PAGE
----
Chestnut tree used to be the most common tree found in Lonesome Valley. The fact is that 2/3 of the trees found in our mountains were chestnuts before the blight hit in the 30's.
The story goes that before the bight cattle and hogs were brought to the valley in the fall to feed on the chestnut. Some hogs it is said got so fat they cound not walk.
Chestnut trees grew faster than oaks, and provided hardwood lumber which was the prefered material for
building homes. Old home constructed of chestnut are quit valuable for there lumber. They are dismantled and the wood used for paneling, and furniture.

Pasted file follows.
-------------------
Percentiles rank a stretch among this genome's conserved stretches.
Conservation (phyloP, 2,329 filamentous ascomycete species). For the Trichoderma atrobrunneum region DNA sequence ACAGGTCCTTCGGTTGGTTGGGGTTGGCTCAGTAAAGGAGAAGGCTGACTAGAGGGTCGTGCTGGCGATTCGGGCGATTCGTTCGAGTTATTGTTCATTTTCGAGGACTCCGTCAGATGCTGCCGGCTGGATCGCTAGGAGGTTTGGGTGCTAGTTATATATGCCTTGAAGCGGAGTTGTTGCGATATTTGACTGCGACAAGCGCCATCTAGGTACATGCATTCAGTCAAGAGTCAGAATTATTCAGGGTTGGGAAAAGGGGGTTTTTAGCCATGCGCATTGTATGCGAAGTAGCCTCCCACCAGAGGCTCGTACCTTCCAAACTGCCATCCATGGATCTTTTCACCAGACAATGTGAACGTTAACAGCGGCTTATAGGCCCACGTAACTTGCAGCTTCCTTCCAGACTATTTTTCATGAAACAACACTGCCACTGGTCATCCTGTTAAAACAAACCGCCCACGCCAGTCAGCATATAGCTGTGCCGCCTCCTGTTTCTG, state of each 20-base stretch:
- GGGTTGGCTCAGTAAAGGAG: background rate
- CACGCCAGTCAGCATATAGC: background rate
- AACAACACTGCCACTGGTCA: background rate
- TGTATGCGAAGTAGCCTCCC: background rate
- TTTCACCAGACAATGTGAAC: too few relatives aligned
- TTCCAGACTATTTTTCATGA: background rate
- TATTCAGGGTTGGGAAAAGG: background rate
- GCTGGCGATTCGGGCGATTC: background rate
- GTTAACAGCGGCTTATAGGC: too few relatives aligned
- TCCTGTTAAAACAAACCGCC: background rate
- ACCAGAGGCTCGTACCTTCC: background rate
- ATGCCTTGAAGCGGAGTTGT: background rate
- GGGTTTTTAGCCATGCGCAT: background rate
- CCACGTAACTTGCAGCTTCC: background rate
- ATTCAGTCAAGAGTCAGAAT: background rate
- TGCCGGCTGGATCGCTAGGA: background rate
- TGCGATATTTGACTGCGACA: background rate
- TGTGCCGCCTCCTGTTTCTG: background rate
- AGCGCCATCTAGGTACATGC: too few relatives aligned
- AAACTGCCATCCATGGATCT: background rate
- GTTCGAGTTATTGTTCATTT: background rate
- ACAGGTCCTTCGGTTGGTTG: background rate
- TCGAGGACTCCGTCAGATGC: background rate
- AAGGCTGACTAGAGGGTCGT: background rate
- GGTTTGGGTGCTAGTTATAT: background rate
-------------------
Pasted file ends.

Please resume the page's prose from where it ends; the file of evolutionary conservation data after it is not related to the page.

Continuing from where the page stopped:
There are no more large chestnuts unfortunately. The species was attached by a vireus back in the 30' and 40's.
The blight began in Broklyn ,NewYork where a forien spieces of chestnut introduced an airborne pathogene that infectes the native trees. Once infected cankers grow on the tree's bark caused it to seperate from the tree's core and the eventual death of the tree's crown.
The roots, however, are not affected and continue to grow. New shoots are send up which grow until their bark begins to mature. As it matures the bark become ridged and cracked. At this point the young sapling is vulnerable to attacks by the blight and the cycle is repeated. The shoot dies, the roots survive.
When you out in Lonesome Valley it is hard to go far without seeing a chestnut shoot. The leaves are long, six inches or more, and the side are serated.